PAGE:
He's been living in town for six years, but Arun Pallathery Haridasan is finally an Australian.
Born in India, he was one of six people to receive their citizenship in Goulburn a few weeks ago.
The father of one wanted to become a citizen earlier, but COVID-19 put a spanner in the works.
"I applied to become a citizen for over a year, but I wasn't able to due to COVID," Mr Pallathery Haridasan said.
"My wife and daughter, Viji and Mitravinda, actually got theirs before I did."
The disability support worker came to Goulburn straight from Kerala in India because his wife got a job at the Chisholm Ross Centre and also because he liked living in the country.
"I love the country life because I lived in the country in India and everyone here is really nice," he said.
"I also like farms and big sheep."
When the cricket lover first came to town, the first thing he noticed was the freezing weather.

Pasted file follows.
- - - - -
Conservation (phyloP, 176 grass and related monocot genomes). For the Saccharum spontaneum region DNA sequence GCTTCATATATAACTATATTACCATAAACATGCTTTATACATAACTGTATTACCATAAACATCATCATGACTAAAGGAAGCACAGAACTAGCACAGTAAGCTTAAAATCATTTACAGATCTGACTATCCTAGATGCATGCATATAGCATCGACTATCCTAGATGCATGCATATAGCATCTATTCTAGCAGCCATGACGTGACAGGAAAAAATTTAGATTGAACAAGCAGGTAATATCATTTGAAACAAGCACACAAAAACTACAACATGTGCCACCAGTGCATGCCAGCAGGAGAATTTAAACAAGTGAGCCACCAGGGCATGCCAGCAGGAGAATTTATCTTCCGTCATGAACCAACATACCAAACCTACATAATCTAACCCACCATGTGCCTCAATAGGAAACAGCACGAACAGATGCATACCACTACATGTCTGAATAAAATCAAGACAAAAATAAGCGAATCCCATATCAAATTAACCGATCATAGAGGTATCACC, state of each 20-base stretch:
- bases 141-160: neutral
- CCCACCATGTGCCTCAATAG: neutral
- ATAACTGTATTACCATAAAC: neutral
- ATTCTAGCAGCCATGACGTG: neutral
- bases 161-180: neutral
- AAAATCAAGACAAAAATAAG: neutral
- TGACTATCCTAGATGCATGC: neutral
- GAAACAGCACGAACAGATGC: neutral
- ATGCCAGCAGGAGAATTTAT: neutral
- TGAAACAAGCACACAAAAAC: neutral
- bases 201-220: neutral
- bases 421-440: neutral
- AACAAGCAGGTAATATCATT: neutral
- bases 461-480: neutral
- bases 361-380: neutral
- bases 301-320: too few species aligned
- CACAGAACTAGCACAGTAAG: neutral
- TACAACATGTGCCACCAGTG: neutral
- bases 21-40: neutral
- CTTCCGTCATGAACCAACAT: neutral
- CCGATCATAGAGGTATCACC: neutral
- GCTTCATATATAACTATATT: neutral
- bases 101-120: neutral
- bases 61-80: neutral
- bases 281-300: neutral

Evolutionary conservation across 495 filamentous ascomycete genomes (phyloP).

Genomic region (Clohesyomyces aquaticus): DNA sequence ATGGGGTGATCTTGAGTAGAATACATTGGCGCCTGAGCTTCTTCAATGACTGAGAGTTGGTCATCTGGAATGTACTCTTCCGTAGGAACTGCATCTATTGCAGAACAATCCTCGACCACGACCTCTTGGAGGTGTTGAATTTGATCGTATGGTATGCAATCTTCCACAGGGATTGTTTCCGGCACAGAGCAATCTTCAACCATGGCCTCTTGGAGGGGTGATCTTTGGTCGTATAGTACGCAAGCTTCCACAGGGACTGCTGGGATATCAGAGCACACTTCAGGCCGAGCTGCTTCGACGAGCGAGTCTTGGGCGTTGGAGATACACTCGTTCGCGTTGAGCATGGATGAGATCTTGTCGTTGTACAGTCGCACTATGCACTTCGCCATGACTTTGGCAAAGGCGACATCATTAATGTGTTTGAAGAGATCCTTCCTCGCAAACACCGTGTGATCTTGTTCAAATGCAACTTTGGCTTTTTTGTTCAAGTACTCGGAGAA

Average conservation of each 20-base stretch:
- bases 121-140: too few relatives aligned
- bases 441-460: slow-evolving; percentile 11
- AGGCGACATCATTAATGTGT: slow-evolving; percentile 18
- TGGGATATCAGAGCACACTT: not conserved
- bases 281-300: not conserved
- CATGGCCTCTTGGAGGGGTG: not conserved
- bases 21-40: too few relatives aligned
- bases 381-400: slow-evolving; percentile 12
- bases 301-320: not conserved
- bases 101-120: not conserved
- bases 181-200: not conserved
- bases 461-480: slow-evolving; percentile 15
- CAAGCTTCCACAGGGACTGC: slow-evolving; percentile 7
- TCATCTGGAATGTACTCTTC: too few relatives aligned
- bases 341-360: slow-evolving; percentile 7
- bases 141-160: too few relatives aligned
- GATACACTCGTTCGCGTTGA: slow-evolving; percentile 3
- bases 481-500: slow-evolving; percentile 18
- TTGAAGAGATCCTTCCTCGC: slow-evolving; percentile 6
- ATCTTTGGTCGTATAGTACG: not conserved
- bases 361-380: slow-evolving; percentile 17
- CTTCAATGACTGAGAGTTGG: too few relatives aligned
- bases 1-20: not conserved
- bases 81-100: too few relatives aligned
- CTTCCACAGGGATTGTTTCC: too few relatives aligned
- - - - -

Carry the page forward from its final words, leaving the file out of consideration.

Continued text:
"I come from Kerala, a coastal state in India, so there are lots of beaches and the temperature is always over 25 degrees.
"Although it was too cold for me at the start, I'm now used to it and I don't like the warm weather anymore."
It was a bit of a struggle at the start of his time in Goulburn, but after becoming a part of the Goulburn Multicultural Centre (GMC), he and his family felt a sense of belonging.
"[GMC manager] Heni Hardi has been very good to me," he said.
"When I first came, she helped with finding a job and with my English classes at TAFE.
"I also enjoy the parties the centre hosts."
The hardest thing about being an Australian for Arun Pallathery Haridasan will be deciding who to support when Australia plays India in the cricket.
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